By Peter McLaren-Kennedy • 28 September 2022 • 21:42
McDonald's Image: URAIWONS/Shutterstock.com
Robert Wynne, 67, was ordered on Wednesday, September 28 to pay the 12-year-old boy that he assaulted at the McDonald’s Rice Lane restaurant in Liverpool earlier this year. The boy, who survived the incident, was left with bruising to his neck and throat.
The court heard that the man’s partner had complained that a group of kids were making a mess. She apparently shouted at the group of youths who left, but the victim stayed behind telling the woman not to shout at them.
Wynne is said to have then grabbed the child and strangled him, before coming to his senses and letting the child go. Following the incident a charge was laid at the police station.
Statements in court showed that the boy had significant bruising around the neck and that the incident had made him feel nervous about going out. He said that the bruising had also caused him pain after the assault.
He said: “I felt like I couldn’t breathe at the time and felt like my neck was sore for a number of days after.”
Wynne, who has no recent convictions, pleaded guilty to assault with his defence attorney saying that he had broken down in interviews with the probation service because of his shame around the incident.
Kilty said he personally believed it was Wynne’s nervousness about “a confrontation with a group that has caused him to react in the way he has.”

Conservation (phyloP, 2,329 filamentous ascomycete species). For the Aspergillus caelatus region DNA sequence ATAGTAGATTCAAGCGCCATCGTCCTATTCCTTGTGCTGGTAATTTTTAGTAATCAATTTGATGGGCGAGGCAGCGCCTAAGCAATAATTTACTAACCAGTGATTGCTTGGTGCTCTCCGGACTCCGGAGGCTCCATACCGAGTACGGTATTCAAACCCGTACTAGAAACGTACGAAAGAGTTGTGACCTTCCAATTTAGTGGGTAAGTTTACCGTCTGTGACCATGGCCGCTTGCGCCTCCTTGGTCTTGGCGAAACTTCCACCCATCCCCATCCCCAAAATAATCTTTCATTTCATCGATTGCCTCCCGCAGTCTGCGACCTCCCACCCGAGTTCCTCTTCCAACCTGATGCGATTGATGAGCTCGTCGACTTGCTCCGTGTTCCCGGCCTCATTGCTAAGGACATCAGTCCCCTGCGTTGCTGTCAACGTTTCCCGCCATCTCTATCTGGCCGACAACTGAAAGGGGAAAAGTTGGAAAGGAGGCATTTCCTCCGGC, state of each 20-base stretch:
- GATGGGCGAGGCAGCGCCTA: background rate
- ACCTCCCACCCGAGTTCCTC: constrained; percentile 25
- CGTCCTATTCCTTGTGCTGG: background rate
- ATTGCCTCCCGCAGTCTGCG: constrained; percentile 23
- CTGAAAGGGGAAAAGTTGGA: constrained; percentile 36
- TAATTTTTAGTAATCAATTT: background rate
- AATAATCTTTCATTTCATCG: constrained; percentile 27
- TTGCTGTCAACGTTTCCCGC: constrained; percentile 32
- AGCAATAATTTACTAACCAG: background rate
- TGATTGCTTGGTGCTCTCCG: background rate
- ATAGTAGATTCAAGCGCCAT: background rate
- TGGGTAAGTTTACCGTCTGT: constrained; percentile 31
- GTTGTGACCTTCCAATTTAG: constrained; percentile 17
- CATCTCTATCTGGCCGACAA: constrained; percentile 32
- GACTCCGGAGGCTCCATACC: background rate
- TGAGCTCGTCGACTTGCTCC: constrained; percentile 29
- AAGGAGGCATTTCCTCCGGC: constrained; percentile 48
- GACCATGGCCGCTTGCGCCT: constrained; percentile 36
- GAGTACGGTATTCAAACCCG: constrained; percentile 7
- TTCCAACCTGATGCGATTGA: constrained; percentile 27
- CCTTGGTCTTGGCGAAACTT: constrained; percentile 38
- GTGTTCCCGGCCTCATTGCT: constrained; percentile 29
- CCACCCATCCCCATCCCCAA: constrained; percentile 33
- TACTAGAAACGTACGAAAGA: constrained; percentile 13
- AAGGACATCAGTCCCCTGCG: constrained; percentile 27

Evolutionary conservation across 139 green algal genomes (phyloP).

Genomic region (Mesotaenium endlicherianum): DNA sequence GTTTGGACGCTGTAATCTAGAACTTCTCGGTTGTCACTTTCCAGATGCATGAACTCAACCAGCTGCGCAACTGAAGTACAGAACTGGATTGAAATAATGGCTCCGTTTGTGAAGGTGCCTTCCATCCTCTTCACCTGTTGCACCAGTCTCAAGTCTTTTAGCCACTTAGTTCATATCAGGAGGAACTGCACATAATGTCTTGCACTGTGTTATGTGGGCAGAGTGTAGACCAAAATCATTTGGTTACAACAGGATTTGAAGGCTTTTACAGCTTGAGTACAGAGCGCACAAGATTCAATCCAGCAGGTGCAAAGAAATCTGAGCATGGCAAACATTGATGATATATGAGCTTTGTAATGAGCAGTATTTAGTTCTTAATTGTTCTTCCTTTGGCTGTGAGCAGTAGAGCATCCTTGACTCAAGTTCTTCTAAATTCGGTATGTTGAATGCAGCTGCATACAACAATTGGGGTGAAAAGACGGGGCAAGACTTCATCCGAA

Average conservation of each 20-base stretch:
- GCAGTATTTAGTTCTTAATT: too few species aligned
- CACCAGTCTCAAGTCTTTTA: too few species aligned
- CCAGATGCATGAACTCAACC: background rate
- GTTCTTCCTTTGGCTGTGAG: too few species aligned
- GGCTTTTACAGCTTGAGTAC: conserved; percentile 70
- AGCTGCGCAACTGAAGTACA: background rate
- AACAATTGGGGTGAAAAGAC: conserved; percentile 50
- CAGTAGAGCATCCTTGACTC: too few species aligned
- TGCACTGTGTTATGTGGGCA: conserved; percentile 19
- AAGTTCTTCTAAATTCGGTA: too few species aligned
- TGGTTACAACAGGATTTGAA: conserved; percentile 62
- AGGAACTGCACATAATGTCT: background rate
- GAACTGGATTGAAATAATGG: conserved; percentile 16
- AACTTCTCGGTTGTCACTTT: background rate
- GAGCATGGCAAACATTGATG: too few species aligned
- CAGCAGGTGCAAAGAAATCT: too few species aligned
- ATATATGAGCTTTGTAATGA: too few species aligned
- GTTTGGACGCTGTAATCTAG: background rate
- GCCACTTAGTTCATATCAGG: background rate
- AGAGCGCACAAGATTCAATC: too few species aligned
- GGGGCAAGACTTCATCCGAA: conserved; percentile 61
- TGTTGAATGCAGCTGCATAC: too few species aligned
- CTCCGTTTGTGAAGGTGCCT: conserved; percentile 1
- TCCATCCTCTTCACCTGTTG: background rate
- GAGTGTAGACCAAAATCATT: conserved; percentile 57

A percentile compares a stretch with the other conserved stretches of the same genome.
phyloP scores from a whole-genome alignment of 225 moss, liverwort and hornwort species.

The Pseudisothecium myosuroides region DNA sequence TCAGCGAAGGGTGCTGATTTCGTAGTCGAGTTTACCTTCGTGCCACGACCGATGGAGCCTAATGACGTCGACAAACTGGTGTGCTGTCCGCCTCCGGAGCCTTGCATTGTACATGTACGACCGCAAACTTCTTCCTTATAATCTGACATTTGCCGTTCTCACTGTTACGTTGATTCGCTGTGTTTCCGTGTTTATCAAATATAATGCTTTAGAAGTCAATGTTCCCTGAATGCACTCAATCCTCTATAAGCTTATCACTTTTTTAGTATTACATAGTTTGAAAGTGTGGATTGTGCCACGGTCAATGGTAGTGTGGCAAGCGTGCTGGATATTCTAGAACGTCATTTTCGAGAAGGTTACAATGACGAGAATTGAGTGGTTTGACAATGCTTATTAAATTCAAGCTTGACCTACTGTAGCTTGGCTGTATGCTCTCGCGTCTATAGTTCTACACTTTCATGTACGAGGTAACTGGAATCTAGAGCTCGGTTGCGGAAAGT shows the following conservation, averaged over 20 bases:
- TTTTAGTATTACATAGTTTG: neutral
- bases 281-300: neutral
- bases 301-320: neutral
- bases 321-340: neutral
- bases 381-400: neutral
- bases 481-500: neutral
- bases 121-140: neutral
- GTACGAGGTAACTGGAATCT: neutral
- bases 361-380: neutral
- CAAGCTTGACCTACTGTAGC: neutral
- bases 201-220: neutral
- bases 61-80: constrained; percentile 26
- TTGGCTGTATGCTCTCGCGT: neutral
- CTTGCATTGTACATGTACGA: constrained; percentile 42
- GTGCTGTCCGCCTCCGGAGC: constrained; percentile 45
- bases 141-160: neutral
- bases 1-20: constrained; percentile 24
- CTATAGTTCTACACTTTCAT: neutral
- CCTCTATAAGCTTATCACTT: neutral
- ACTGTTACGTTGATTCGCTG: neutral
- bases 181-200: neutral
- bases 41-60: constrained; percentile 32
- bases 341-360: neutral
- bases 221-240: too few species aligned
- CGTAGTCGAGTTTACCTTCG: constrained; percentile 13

He added that Wynne himself made no excuses for his behaviour and that: “He is apologetic, remorseful and shameful about this behaviour.”
Kilty told the judge that Wynne has a number of health problems, asking that these be taken into account when sentencing.
District Judge Wendy Lloyd said Wynne “completely lost the plot” adding: “Anybody seeing those marks would quite rightly be shocked. You are a grown man and a big man, despite your health problems, and he was a skinny young lad.”
District Judge Lloyd said Wynne’s quick acceptance of his guilt and his behaviour in interviews with probation officers showed he clearly did feel remorse but told him: “You should have known better – much better.”
Wynne has been put under a night-time curfew for the next four months and has been ordered to pay compensation.
The incident is an ugly one that was perhaps provoked. Comments on social media certainly side with Wynne, with many complaining that more needs to be done to stop anti-social behaviour although many of the suggestions clearly overstep the mark.
Many of those who did take to social media support the man who strangled the boy in McDonald’s, worryingly some said he should’ve gone much further. Perhaps that is just an indication of the extent of the problem and how powerless many feel to deal with the issue.
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Originally from South Africa, Peter is based on the Costa Blanca and is a web reporter for the Euro Weekly News covering international and Spanish national news.
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